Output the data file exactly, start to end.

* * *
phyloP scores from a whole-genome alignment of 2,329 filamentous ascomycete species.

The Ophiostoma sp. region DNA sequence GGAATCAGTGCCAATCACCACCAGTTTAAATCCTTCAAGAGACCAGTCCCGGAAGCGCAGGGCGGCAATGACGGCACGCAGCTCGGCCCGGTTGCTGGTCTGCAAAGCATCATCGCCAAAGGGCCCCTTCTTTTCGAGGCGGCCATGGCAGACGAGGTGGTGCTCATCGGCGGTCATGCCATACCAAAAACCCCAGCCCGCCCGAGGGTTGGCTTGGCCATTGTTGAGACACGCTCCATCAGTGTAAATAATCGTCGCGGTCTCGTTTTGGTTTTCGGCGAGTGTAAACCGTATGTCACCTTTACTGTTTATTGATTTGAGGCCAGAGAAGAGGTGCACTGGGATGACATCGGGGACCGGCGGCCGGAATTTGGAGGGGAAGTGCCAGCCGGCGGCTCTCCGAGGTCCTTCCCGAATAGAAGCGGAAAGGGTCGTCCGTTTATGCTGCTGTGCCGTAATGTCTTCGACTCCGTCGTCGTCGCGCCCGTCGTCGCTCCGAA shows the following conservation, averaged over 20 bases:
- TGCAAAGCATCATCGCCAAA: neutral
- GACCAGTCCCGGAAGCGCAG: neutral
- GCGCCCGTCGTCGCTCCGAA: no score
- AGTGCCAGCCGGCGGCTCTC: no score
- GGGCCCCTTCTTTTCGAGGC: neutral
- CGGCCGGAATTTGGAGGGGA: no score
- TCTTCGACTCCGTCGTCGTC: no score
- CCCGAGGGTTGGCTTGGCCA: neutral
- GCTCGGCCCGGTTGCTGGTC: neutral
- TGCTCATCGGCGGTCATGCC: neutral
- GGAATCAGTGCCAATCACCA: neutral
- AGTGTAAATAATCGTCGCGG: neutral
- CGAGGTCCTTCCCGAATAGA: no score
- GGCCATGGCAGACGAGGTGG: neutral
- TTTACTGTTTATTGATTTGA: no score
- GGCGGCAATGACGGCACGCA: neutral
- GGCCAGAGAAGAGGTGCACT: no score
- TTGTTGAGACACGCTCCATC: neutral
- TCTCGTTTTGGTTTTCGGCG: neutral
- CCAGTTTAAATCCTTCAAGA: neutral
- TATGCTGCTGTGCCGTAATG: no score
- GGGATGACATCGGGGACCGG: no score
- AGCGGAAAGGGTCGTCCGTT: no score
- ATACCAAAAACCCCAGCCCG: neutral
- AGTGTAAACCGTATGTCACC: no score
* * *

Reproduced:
phyloP scores from a whole-genome alignment of 2,329 filamentous ascomycete species.

The Ophiostoma sp. region DNA sequence GGAATCAGTGCCAATCACCACCAGTTTAAATCCTTCAAGAGACCAGTCCCGGAAGCGCAGGGCGGCAATGACGGCACGCAGCTCGGCCCGGTTGCTGGTCTGCAAAGCATCATCGCCAAAGGGCCCCTTCTTTTCGAGGCGGCCATGGCAGACGAGGTGGTGCTCATCGGCGGTCATGCCATACCAAAAACCCCAGCCCGCCCGAGGGTTGGCTTGGCCATTGTTGAGACACGCTCCATCAGTGTAAATAATCGTCGCGGTCTCGTTTTGGTTTTCGGCGAGTGTAAACCGTATGTCACCTTTACTGTTTATTGATTTGAGGCCAGAGAAGAGGTGCACTGGGATGACATCGGGGACCGGCGGCCGGAATTTGGAGGGGAAGTGCCAGCCGGCGGCTCTCCGAGGTCCTTCCCGAATAGAAGCGGAAAGGGTCGTCCGTTTATGCTGCTGTGCCGTAATGTCTTCGACTCCGTCGTCGTCGCGCCCGTCGTCGCTCCGAA shows the following conservation, averaged over 20 bases:
- TGCAAAGCATCATCGCCAAA: neutral
- GACCAGTCCCGGAAGCGCAG: neutral
- GCGCCCGTCGTCGCTCCGAA: no score
- AGTGCCAGCCGGCGGCTCTC: no score
- GGGCCCCTTCTTTTCGAGGC: neutral
- CGGCCGGAATTTGGAGGGGA: no score
- TCTTCGACTCCGTCGTCGTC: no score
- CCCGAGGGTTGGCTTGGCCA: neutral
- GCTCGGCCCGGTTGCTGGTC: neutral
- TGCTCATCGGCGGTCATGCC: neutral
- GGAATCAGTGCCAATCACCA: neutral
- AGTGTAAATAATCGTCGCGG: neutral
- CGAGGTCCTTCCCGAATAGA: no score
- GGCCATGGCAGACGAGGTGG: neutral
- TTTACTGTTTATTGATTTGA: no score
- GGCGGCAATGACGGCACGCA: neutral
- GGCCAGAGAAGAGGTGCACT: no score
- TTGTTGAGACACGCTCCATC: neutral
- TCTCGTTTTGGTTTTCGGCG: neutral
- CCAGTTTAAATCCTTCAAGA: neutral
- TATGCTGCTGTGCCGTAATG: no score
- GGGATGACATCGGGGACCGG: no score
- AGCGGAAAGGGTCGTCCGTT: no score
- ATACCAAAAACCCCAGCCCG: neutral
- AGTGTAAACCGTATGTCACC: no score